Okay. . So I think they've finally made their minds up. . . The surgeons PA called this morning and said the culture of the spinal fluid showed some staph infection. . . Soooo they've decided to go ahead and replace the shunt. . It won't be until later this afternoon, they called about 9:30am and said they had to wait atleast 6 hours since he just had a bottle, and they have to squeeze him in. . So, hopefully they stick with this decision, not that I want my little man to have surgery, but I am tired of being told one thing and they change their minds. . I'll let you all know how things go!
Well, they didn't do the shunt replacement yet. They brought Noah down to prep for surgery and the surgeon decided to wait until they got results back from the spinal fluid to see if it is infected, which it is, but the doctor decided to treat him with antibiotics for 3 days and see if that may do the trick, if not then they will proceed with the shunt replacement.
Once we got back to the hospital last night his temp was still high, at one point it was 103 and they just gave him Tylenol, but I thought it was a bit silly that his temp was that high and they had him wrapped in a thick blanket. . He was also grumpy because he couldn't have any formula or anything, after they sent him back to the room to wait for the results they let him have pedialyte, so that satisfied him, and a few hours later he was able to have formula.
Noah is doing much better now, his temp is still a little up there, but he's acting like he is feeling better and he is actually getting some sleep. . Hopefully the antibiotics work and he can avoid surgery this time. . Again, I will keep everyone updated and thanks for all the love :)
|Tuesday, January 29th, 2008|
Noah is in the hospital. He has been really fussy for the last few days and today the shunt area was swollen and he had a temp of 100.5, 101.something when he got to the ER. . . They think the shunt is infected, so they're talking about taking it out and replacing it. . But, I'm not positive, thats what the neurosurgeon said when I talked to him on the phone. . But they're also going to tap the shunt to get spinal fluid and see how that looks. I'm sure everything will be fine, he is a little trooper. I'll update you all later!
x-posted here there and everywhere. . .
|Saturday, January 26th, 2008|
Hey everyone, thought I would do a quick update. .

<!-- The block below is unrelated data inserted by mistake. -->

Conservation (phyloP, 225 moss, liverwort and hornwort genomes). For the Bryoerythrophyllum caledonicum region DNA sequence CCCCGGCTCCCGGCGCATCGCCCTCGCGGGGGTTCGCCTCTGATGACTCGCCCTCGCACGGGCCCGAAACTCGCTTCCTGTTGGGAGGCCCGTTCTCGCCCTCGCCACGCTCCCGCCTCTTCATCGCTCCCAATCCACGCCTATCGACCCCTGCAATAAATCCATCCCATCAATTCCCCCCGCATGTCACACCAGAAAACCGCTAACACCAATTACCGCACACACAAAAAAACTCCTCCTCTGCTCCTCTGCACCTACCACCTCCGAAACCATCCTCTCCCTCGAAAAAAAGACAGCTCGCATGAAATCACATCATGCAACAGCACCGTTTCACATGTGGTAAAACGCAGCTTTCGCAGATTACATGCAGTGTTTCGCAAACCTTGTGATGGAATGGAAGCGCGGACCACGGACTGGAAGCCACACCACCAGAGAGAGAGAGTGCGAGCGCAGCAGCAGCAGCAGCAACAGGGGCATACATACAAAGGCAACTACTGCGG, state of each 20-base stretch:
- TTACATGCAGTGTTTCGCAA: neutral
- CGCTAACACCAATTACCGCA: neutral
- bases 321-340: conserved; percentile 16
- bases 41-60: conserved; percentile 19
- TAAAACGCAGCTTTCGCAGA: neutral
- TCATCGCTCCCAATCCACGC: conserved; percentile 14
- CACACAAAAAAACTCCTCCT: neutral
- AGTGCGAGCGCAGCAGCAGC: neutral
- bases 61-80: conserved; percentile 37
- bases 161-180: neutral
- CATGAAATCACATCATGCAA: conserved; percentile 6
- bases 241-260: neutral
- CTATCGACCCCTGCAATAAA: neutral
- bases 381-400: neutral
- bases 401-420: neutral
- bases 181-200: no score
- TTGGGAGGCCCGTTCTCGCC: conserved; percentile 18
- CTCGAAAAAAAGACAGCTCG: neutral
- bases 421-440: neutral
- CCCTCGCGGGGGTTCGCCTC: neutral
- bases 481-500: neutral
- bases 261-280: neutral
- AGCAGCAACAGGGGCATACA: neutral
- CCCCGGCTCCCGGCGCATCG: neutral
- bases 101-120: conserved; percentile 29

Noah will be 2 months on Feb 11, thats so nuts!
He had a MRI & met with the neurosurgeon a few weeks ago, and he said everything looked great, the incisions have healed wonderfully, and his ventricles are at the size he would expect them to be right now.
Next month we go to the spina bifida clinic and all the docs will get to check him out. I am looking forward to finally meeting with the orthopedic doc, I want to know how his legs seem to be. He moves them well, and they seem to have good tension, but I am not a professional, so I don't know. Also the urologist will probably set up a date to do the bladder test he was going to do when Noah was still in the NICU, but couldn't because the cath was too small.
Everything is going great, for all the surgeries, procedures and poking and proding they did for his first two weeks of life, he has to be the most calm and relaxed baby I've ever seen!
I was wondering, a few people have mentioned to me that Noah would probably be eligible for disability for having the shunt. When I asked the social worker at the hospital about it she didn't really give me a answer, but I plan on asking again when we meet with her at the clinic. So, the wondering part is, for those of you who have a shunt, do you receive disability just because of the shunt? I'm not really sure how Social Security would work for that, since it the shunt would make in incapable of working, and not knowing what may happen down the road, I would think it would be hard to claim disability. *shrugs* J/W! Thanks & sorry for the long post!
|Monday, December 17th, 2007|
Noah will be coming home within the next couple of days, the neurosurgeon said he is doing excellent and he can now lay on hi back!
My Mom brought up a good question. Where he has the shunt, is it possible that he will be likely to have seizure or be epileptic?
|Sunday, December 16th, 2007|